The Role of the Legal Industry in Emergency Savings
The case illustrates that lawyers can help businesses navigate the legal and regulatory considerations of offering emergency savings benefits. By doing so, they help employers know what is feasible, confidently evaluate their options, and find the solution that is best for them.
Lawyers working specifically within fintech also have the opportunity to push for innovative features and tools that build financial security. Fintech is just beginning to explore how it can better serve and deliver emergency savings tools, but early results suggest that companies can effectively develop a double bottom line of profit and social impact. Fintechs can help develop a system that supports emergency savings–benefitting both the users and the fintechs themselves. Having legal counsel well-versed in the legal considerations around new financial technology is key for organizations looking to take advantage of this opportunity.
Working with Partners to Increase Emergency Savings for Millions
These perspectives are vital to our work, particularly as we engage with retirement plan record keepers and payroll providers in developing emergency savings solutions. We need collaborative, innovative approaches to address barriers both big and small. The economic impact of COVID-19 has only amplified this work’s importance.
As Commonwealth continues to move forward its vision to make financial security and opportunity possible for all, working with partners is critical to scaling solutions and changing the financial landscape for millions of financially vulnerable people. This work begins with discussions like the one we had with Professor Jackson’s class: engaging new stakeholders, mapping out potential ideas, and figuring out how to turn those ideas into real-world solutions as quickly as we can, especially given the urgency of the moment.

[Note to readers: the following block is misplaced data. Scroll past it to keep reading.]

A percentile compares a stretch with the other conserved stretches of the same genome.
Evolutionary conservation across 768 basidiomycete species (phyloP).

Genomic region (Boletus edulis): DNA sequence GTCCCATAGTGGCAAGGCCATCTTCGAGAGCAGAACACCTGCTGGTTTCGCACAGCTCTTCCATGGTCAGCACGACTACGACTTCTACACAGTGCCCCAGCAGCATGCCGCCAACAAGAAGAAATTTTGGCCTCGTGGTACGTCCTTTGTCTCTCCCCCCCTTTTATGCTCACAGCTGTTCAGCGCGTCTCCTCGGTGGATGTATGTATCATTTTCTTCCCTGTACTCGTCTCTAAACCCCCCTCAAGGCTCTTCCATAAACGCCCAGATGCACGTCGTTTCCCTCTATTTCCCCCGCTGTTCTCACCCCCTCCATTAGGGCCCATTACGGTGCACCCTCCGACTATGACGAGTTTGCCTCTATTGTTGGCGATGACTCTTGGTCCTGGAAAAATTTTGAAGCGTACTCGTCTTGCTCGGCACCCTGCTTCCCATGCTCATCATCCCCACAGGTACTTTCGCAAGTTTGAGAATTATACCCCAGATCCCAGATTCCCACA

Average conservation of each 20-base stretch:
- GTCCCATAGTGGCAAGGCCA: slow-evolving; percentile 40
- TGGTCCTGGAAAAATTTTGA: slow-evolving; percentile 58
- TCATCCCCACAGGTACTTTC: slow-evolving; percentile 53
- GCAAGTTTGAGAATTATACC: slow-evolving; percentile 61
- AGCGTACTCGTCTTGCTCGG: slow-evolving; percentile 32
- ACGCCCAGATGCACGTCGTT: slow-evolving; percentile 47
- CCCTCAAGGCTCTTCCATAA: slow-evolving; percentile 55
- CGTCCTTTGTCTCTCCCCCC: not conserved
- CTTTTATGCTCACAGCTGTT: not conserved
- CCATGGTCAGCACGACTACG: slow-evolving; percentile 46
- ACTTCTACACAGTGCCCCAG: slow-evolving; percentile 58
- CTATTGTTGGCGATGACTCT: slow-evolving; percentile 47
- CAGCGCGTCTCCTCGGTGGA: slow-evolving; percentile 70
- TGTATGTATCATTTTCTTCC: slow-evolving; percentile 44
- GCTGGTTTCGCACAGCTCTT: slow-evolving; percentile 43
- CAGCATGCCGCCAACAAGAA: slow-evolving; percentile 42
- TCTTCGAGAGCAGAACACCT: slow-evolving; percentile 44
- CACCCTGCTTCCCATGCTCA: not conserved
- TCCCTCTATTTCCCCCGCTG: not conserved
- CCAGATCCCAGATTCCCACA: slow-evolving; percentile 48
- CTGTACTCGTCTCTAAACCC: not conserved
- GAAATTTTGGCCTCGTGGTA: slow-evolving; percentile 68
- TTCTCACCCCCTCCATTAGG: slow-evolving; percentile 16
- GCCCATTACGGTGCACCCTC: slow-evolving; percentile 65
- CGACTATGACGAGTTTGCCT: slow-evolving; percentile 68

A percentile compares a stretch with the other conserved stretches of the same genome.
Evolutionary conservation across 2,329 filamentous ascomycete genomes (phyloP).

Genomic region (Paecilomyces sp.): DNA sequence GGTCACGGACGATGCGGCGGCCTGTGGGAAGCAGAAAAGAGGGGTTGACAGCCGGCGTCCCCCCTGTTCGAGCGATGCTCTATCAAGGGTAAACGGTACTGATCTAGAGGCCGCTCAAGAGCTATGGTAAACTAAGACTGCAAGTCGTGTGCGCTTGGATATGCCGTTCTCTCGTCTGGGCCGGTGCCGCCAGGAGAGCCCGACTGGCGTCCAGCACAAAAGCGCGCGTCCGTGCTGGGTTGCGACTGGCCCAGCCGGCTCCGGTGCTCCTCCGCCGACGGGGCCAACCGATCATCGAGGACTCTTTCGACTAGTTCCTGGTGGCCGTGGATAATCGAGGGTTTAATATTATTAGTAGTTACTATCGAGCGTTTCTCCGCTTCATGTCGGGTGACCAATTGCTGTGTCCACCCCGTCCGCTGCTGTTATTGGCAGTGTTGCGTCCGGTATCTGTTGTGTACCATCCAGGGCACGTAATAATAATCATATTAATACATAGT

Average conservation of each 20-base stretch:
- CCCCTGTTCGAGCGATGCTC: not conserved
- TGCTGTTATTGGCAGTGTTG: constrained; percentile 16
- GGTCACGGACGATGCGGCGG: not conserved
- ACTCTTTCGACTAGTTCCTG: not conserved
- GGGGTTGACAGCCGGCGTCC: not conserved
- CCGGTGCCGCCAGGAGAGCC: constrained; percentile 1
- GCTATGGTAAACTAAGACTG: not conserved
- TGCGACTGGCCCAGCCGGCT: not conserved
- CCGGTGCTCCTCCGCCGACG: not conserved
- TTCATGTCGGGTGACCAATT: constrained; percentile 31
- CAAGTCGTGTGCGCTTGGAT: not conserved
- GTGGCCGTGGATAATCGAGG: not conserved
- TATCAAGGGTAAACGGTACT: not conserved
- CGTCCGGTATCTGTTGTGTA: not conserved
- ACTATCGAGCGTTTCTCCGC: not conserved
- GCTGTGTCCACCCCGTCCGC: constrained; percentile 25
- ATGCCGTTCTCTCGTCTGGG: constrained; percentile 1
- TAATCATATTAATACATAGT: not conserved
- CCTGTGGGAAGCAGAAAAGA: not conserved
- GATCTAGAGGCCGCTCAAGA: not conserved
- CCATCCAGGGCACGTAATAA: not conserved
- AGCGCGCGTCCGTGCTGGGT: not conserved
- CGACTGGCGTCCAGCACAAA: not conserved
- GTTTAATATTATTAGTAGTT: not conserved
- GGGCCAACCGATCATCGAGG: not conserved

To learn more about partnering with BlackRock’s Emergency Savings Initiative to improve financial security and opportunity through emergency savings, contact Catherine Wright at email@example.com.
BlackRock’s Emergency Savings Initiative
BlackRock announced a $50 million commitment to help millions of people living on low- to moderate-incomes gain access to and increase usage of proven savings strategies and tools—ultimately helping them establish an important safety net. The size and scale of the savings problem requires the knowledge and expertise of established industry experts that are recognized leaders in savings research and interventions on an individual and corporate level. Led by their Social Impact team, BlackRock is partnering with innovative industry experts Common Cents Lab, Commonwealth, and the Financial Health Network to give the initiative a comprehensive and multi-layered approach to address the savings crisis. UPS, Uber, Mastercard, Etsy, Brightside, Arizona State University, and Acorns have joined BlackRock’s Emergency Savings Initiative to help their employees, customers, gig workers, and college students take the essential first step towards long-term financial well-being.